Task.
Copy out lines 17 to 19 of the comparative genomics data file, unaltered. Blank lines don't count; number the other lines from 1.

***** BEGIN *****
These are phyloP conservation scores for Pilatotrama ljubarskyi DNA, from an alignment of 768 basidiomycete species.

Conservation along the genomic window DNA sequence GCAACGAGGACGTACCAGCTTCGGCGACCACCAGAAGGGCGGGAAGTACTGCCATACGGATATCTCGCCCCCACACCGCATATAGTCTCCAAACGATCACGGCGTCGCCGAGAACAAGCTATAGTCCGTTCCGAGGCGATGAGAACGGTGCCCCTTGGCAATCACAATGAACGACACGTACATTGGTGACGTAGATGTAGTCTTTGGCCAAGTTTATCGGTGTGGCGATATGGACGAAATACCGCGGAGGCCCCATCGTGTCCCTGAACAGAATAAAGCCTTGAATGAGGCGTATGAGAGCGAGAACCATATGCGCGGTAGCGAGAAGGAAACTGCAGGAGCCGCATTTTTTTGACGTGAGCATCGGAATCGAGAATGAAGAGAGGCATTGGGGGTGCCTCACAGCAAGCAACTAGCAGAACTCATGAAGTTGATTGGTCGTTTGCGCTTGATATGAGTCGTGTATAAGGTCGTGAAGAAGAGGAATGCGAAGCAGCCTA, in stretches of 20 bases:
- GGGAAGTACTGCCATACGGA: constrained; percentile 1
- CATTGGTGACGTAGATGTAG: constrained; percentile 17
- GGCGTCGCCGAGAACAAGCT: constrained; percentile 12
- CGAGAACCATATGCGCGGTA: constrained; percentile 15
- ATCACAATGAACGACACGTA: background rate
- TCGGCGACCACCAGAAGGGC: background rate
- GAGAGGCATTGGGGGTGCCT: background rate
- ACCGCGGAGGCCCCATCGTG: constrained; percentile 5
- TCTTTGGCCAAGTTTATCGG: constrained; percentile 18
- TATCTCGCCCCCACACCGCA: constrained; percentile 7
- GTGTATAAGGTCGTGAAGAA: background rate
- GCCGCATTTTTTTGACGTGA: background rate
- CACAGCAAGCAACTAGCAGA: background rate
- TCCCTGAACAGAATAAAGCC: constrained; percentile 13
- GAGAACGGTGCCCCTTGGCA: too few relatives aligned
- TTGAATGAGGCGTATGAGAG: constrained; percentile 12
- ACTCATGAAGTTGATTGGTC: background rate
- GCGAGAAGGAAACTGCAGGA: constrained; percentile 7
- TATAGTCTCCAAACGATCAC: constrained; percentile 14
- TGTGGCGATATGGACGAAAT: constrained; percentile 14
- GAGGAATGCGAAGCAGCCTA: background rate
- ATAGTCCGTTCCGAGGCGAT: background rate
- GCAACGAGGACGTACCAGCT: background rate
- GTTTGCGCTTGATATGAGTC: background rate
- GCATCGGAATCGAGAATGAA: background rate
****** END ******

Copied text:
- GAGAACGGTGCCCCTTGGCA: too few relatives aligned
- TTGAATGAGGCGTATGAGAG: constrained; percentile 12
- ACTCATGAAGTTGATTGGTC: background rate